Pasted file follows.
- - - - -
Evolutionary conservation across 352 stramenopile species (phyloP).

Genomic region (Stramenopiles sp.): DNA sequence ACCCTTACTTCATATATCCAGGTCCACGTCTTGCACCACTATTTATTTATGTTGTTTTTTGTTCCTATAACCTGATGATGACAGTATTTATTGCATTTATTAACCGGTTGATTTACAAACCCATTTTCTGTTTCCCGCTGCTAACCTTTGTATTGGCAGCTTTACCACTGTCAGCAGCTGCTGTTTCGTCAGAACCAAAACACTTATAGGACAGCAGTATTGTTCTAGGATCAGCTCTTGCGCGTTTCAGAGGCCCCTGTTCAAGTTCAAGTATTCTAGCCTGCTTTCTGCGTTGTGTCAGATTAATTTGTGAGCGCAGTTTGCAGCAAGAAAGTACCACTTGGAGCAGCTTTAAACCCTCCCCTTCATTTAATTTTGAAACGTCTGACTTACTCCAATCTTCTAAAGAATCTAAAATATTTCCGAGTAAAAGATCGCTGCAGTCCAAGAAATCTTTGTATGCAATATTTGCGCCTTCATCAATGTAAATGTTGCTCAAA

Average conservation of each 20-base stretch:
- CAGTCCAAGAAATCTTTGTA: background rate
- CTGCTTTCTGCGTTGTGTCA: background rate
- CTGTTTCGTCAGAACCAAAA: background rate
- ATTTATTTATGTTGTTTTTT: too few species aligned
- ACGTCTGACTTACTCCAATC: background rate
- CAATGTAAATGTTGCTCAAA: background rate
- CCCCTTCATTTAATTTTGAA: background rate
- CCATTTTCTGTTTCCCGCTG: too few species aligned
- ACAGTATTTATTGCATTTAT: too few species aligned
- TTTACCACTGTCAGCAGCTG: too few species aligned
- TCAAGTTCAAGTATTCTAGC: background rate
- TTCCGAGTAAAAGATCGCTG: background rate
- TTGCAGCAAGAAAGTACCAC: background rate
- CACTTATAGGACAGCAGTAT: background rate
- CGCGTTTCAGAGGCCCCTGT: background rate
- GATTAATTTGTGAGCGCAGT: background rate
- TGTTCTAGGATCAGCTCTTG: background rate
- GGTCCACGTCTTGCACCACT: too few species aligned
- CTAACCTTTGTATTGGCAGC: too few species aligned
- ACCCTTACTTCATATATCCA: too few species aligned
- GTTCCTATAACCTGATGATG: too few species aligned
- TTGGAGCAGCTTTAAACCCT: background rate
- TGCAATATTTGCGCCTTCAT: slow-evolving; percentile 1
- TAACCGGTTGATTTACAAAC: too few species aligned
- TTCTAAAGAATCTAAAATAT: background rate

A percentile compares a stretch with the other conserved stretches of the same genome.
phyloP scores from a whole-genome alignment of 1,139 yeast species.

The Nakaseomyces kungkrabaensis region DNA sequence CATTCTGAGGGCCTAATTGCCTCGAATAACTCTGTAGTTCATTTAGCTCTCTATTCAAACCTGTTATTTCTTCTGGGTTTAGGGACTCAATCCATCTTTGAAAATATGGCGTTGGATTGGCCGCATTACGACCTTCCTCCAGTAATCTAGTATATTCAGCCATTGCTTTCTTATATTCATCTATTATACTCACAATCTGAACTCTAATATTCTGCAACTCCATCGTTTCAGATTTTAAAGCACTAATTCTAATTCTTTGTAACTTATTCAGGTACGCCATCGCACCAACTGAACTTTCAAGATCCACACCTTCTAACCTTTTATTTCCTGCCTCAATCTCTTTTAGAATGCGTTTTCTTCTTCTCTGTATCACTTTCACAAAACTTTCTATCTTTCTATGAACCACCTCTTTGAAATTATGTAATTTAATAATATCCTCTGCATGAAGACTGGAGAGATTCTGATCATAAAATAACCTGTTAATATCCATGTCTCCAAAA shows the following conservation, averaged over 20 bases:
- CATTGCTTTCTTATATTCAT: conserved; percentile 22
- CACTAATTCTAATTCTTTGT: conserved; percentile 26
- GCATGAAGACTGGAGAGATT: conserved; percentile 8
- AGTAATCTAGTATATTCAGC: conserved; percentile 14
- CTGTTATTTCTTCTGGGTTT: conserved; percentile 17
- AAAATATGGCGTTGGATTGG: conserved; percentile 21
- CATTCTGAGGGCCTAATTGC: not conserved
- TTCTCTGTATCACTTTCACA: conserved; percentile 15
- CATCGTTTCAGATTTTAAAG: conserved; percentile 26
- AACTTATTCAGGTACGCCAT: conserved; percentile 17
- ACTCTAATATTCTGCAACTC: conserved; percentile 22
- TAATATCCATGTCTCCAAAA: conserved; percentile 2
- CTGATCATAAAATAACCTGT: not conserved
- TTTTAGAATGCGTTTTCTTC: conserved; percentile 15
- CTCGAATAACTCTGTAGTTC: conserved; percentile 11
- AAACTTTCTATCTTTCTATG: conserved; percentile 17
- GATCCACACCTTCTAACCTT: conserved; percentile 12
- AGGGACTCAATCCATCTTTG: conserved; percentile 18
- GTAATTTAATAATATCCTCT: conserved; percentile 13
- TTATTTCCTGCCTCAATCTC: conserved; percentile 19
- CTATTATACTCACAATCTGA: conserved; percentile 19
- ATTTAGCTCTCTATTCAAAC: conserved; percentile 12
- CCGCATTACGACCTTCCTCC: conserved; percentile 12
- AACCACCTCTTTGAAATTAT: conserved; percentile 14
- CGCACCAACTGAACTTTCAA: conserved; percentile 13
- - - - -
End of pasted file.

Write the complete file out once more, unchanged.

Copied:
Evolutionary conservation across 352 stramenopile species (phyloP).

Genomic region (Stramenopiles sp.): DNA sequence ACCCTTACTTCATATATCCAGGTCCACGTCTTGCACCACTATTTATTTATGTTGTTTTTTGTTCCTATAACCTGATGATGACAGTATTTATTGCATTTATTAACCGGTTGATTTACAAACCCATTTTCTGTTTCCCGCTGCTAACCTTTGTATTGGCAGCTTTACCACTGTCAGCAGCTGCTGTTTCGTCAGAACCAAAACACTTATAGGACAGCAGTATTGTTCTAGGATCAGCTCTTGCGCGTTTCAGAGGCCCCTGTTCAAGTTCAAGTATTCTAGCCTGCTTTCTGCGTTGTGTCAGATTAATTTGTGAGCGCAGTTTGCAGCAAGAAAGTACCACTTGGAGCAGCTTTAAACCCTCCCCTTCATTTAATTTTGAAACGTCTGACTTACTCCAATCTTCTAAAGAATCTAAAATATTTCCGAGTAAAAGATCGCTGCAGTCCAAGAAATCTTTGTATGCAATATTTGCGCCTTCATCAATGTAAATGTTGCTCAAA

Average conservation of each 20-base stretch:
- CAGTCCAAGAAATCTTTGTA: background rate
- CTGCTTTCTGCGTTGTGTCA: background rate
- CTGTTTCGTCAGAACCAAAA: background rate
- ATTTATTTATGTTGTTTTTT: too few species aligned
- ACGTCTGACTTACTCCAATC: background rate
- CAATGTAAATGTTGCTCAAA: background rate
- CCCCTTCATTTAATTTTGAA: background rate
- CCATTTTCTGTTTCCCGCTG: too few species aligned
- ACAGTATTTATTGCATTTAT: too few species aligned
- TTTACCACTGTCAGCAGCTG: too few species aligned
- TCAAGTTCAAGTATTCTAGC: background rate
- TTCCGAGTAAAAGATCGCTG: background rate
- TTGCAGCAAGAAAGTACCAC: background rate
- CACTTATAGGACAGCAGTAT: background rate
- CGCGTTTCAGAGGCCCCTGT: background rate
- GATTAATTTGTGAGCGCAGT: background rate
- TGTTCTAGGATCAGCTCTTG: background rate
- GGTCCACGTCTTGCACCACT: too few species aligned
- CTAACCTTTGTATTGGCAGC: too few species aligned
- ACCCTTACTTCATATATCCA: too few species aligned
- GTTCCTATAACCTGATGATG: too few species aligned
- TTGGAGCAGCTTTAAACCCT: background rate
- TGCAATATTTGCGCCTTCAT: slow-evolving; percentile 1
- TAACCGGTTGATTTACAAAC: too few species aligned
- TTCTAAAGAATCTAAAATAT: background rate

A percentile compares a stretch with the other conserved stretches of the same genome.
phyloP scores from a whole-genome alignment of 1,139 yeast species.

The Nakaseomyces kungkrabaensis region DNA sequence CATTCTGAGGGCCTAATTGCCTCGAATAACTCTGTAGTTCATTTAGCTCTCTATTCAAACCTGTTATTTCTTCTGGGTTTAGGGACTCAATCCATCTTTGAAAATATGGCGTTGGATTGGCCGCATTACGACCTTCCTCCAGTAATCTAGTATATTCAGCCATTGCTTTCTTATATTCATCTATTATACTCACAATCTGAACTCTAATATTCTGCAACTCCATCGTTTCAGATTTTAAAGCACTAATTCTAATTCTTTGTAACTTATTCAGGTACGCCATCGCACCAACTGAACTTTCAAGATCCACACCTTCTAACCTTTTATTTCCTGCCTCAATCTCTTTTAGAATGCGTTTTCTTCTTCTCTGTATCACTTTCACAAAACTTTCTATCTTTCTATGAACCACCTCTTTGAAATTATGTAATTTAATAATATCCTCTGCATGAAGACTGGAGAGATTCTGATCATAAAATAACCTGTTAATATCCATGTCTCCAAAA shows the following conservation, averaged over 20 bases:
- CATTGCTTTCTTATATTCAT: conserved; percentile 22
- CACTAATTCTAATTCTTTGT: conserved; percentile 26
- GCATGAAGACTGGAGAGATT: conserved; percentile 8
- AGTAATCTAGTATATTCAGC: conserved; percentile 14
- CTGTTATTTCTTCTGGGTTT: conserved; percentile 17
- AAAATATGGCGTTGGATTGG: conserved; percentile 21
- CATTCTGAGGGCCTAATTGC: not conserved
- TTCTCTGTATCACTTTCACA: conserved; percentile 15
- CATCGTTTCAGATTTTAAAG: conserved; percentile 26
- AACTTATTCAGGTACGCCAT: conserved; percentile 17
- ACTCTAATATTCTGCAACTC: conserved; percentile 22
- TAATATCCATGTCTCCAAAA: conserved; percentile 2
- CTGATCATAAAATAACCTGT: not conserved
- TTTTAGAATGCGTTTTCTTC: conserved; percentile 15
- CTCGAATAACTCTGTAGTTC: conserved; percentile 11
- AAACTTTCTATCTTTCTATG: conserved; percentile 17
- GATCCACACCTTCTAACCTT: conserved; percentile 12
- AGGGACTCAATCCATCTTTG: conserved; percentile 18
- GTAATTTAATAATATCCTCT: conserved; percentile 13
- TTATTTCCTGCCTCAATCTC: conserved; percentile 19
- CTATTATACTCACAATCTGA: conserved; percentile 19
- ATTTAGCTCTCTATTCAAAC: conserved; percentile 12
- CCGCATTACGACCTTCCTCC: conserved; percentile 12
- AACCACCTCTTTGAAATTAT: conserved; percentile 14
- CGCACCAACTGAACTTTCAA: conserved; percentile 13